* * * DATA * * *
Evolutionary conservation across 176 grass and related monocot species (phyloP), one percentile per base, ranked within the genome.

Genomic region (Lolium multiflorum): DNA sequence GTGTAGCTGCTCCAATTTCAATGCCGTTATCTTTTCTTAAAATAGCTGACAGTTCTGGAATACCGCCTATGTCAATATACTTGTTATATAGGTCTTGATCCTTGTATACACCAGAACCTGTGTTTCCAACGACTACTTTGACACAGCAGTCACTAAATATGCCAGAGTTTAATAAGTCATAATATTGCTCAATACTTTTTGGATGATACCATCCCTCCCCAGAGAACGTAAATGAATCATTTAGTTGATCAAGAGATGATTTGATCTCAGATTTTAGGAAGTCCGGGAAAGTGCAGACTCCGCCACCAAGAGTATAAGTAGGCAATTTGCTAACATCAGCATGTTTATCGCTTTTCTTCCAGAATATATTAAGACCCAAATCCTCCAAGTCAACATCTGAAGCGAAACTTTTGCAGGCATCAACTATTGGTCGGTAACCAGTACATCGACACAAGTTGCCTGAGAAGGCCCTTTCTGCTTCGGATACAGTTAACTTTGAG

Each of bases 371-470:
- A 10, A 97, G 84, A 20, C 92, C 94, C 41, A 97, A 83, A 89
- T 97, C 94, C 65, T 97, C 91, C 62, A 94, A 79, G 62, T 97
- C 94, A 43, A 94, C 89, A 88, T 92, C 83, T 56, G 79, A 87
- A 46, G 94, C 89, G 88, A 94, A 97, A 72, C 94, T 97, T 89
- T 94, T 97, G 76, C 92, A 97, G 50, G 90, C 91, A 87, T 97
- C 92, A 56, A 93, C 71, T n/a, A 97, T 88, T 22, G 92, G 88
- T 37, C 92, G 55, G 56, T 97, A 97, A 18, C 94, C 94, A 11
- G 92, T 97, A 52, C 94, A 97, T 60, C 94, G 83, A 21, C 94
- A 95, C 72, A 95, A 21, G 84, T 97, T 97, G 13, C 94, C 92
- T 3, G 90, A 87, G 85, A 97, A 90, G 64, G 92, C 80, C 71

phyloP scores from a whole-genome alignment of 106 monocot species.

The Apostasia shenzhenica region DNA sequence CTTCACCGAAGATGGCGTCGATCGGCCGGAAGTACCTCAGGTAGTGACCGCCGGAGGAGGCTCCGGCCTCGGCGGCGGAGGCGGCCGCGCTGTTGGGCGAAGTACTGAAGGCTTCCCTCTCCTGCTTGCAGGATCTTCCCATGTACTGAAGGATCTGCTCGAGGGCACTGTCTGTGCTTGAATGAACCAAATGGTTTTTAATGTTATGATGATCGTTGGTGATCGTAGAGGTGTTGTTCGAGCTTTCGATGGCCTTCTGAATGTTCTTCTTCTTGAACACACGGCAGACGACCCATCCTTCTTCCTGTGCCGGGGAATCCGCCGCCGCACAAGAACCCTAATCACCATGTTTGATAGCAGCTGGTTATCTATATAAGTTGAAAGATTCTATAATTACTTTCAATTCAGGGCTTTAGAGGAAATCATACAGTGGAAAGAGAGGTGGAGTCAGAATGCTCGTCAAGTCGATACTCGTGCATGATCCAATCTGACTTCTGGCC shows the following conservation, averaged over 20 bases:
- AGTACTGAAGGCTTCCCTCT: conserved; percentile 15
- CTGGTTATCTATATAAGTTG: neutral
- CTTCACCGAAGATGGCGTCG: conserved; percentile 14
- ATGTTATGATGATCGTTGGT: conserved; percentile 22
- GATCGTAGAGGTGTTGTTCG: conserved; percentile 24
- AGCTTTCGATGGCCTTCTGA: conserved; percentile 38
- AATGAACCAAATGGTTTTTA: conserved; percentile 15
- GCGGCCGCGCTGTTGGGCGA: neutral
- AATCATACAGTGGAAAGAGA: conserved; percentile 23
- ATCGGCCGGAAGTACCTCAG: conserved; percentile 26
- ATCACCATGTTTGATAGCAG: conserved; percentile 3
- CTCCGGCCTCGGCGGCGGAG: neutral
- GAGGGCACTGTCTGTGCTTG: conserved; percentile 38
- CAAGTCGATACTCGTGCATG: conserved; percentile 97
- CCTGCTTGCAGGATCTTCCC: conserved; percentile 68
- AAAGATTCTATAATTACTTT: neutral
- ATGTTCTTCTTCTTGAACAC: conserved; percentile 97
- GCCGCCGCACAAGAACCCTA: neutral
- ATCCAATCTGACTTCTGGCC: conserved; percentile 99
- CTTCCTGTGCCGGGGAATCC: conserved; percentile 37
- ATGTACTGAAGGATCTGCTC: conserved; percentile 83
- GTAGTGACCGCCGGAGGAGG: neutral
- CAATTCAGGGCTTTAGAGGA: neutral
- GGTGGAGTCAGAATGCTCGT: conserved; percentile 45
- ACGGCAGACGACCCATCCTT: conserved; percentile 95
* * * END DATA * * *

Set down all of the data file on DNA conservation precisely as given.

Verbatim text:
Evolutionary conservation across 176 grass and related monocot species (phyloP), one percentile per base, ranked within the genome.

Genomic region (Lolium multiflorum): DNA sequence GTGTAGCTGCTCCAATTTCAATGCCGTTATCTTTTCTTAAAATAGCTGACAGTTCTGGAATACCGCCTATGTCAATATACTTGTTATATAGGTCTTGATCCTTGTATACACCAGAACCTGTGTTTCCAACGACTACTTTGACACAGCAGTCACTAAATATGCCAGAGTTTAATAAGTCATAATATTGCTCAATACTTTTTGGATGATACCATCCCTCCCCAGAGAACGTAAATGAATCATTTAGTTGATCAAGAGATGATTTGATCTCAGATTTTAGGAAGTCCGGGAAAGTGCAGACTCCGCCACCAAGAGTATAAGTAGGCAATTTGCTAACATCAGCATGTTTATCGCTTTTCTTCCAGAATATATTAAGACCCAAATCCTCCAAGTCAACATCTGAAGCGAAACTTTTGCAGGCATCAACTATTGGTCGGTAACCAGTACATCGACACAAGTTGCCTGAGAAGGCCCTTTCTGCTTCGGATACAGTTAACTTTGAG

Each of bases 371-470:
- A 10, A 97, G 84, A 20, C 92, C 94, C 41, A 97, A 83, A 89
- T 97, C 94, C 65, T 97, C 91, C 62, A 94, A 79, G 62, T 97
- C 94, A 43, A 94, C 89, A 88, T 92, C 83, T 56, G 79, A 87
- A 46, G 94, C 89, G 88, A 94, A 97, A 72, C 94, T 97, T 89
- T 94, T 97, G 76, C 92, A 97, G 50, G 90, C 91, A 87, T 97
- C 92, A 56, A 93, C 71, T n/a, A 97, T 88, T 22, G 92, G 88
- T 37, C 92, G 55, G 56, T 97, A 97, A 18, C 94, C 94, A 11
- G 92, T 97, A 52, C 94, A 97, T 60, C 94, G 83, A 21, C 94
- A 95, C 72, A 95, A 21, G 84, T 97, T 97, G 13, C 94, C 92
- T 3, G 90, A 87, G 85, A 97, A 90, G 64, G 92, C 80, C 71

phyloP scores from a whole-genome alignment of 106 monocot species.

The Apostasia shenzhenica region DNA sequence CTTCACCGAAGATGGCGTCGATCGGCCGGAAGTACCTCAGGTAGTGACCGCCGGAGGAGGCTCCGGCCTCGGCGGCGGAGGCGGCCGCGCTGTTGGGCGAAGTACTGAAGGCTTCCCTCTCCTGCTTGCAGGATCTTCCCATGTACTGAAGGATCTGCTCGAGGGCACTGTCTGTGCTTGAATGAACCAAATGGTTTTTAATGTTATGATGATCGTTGGTGATCGTAGAGGTGTTGTTCGAGCTTTCGATGGCCTTCTGAATGTTCTTCTTCTTGAACACACGGCAGACGACCCATCCTTCTTCCTGTGCCGGGGAATCCGCCGCCGCACAAGAACCCTAATCACCATGTTTGATAGCAGCTGGTTATCTATATAAGTTGAAAGATTCTATAATTACTTTCAATTCAGGGCTTTAGAGGAAATCATACAGTGGAAAGAGAGGTGGAGTCAGAATGCTCGTCAAGTCGATACTCGTGCATGATCCAATCTGACTTCTGGCC shows the following conservation, averaged over 20 bases:
- AGTACTGAAGGCTTCCCTCT: conserved; percentile 15
- CTGGTTATCTATATAAGTTG: neutral
- CTTCACCGAAGATGGCGTCG: conserved; percentile 14
- ATGTTATGATGATCGTTGGT: conserved; percentile 22
- GATCGTAGAGGTGTTGTTCG: conserved; percentile 24
- AGCTTTCGATGGCCTTCTGA: conserved; percentile 38
- AATGAACCAAATGGTTTTTA: conserved; percentile 15
- GCGGCCGCGCTGTTGGGCGA: neutral
- AATCATACAGTGGAAAGAGA: conserved; percentile 23
- ATCGGCCGGAAGTACCTCAG: conserved; percentile 26
- ATCACCATGTTTGATAGCAG: conserved; percentile 3
- CTCCGGCCTCGGCGGCGGAG: neutral
- GAGGGCACTGTCTGTGCTTG: conserved; percentile 38
- CAAGTCGATACTCGTGCATG: conserved; percentile 97
- CCTGCTTGCAGGATCTTCCC: conserved; percentile 68
- AAAGATTCTATAATTACTTT: neutral
- ATGTTCTTCTTCTTGAACAC: conserved; percentile 97
- GCCGCCGCACAAGAACCCTA: neutral
- ATCCAATCTGACTTCTGGCC: conserved; percentile 99
- CTTCCTGTGCCGGGGAATCC: conserved; percentile 37
- ATGTACTGAAGGATCTGCTC: conserved; percentile 83
- GTAGTGACCGCCGGAGGAGG: neutral
- CAATTCAGGGCTTTAGAGGA: neutral
- GGTGGAGTCAGAATGCTCGT: conserved; percentile 45
- ACGGCAGACGACCCATCCTT: conserved; percentile 95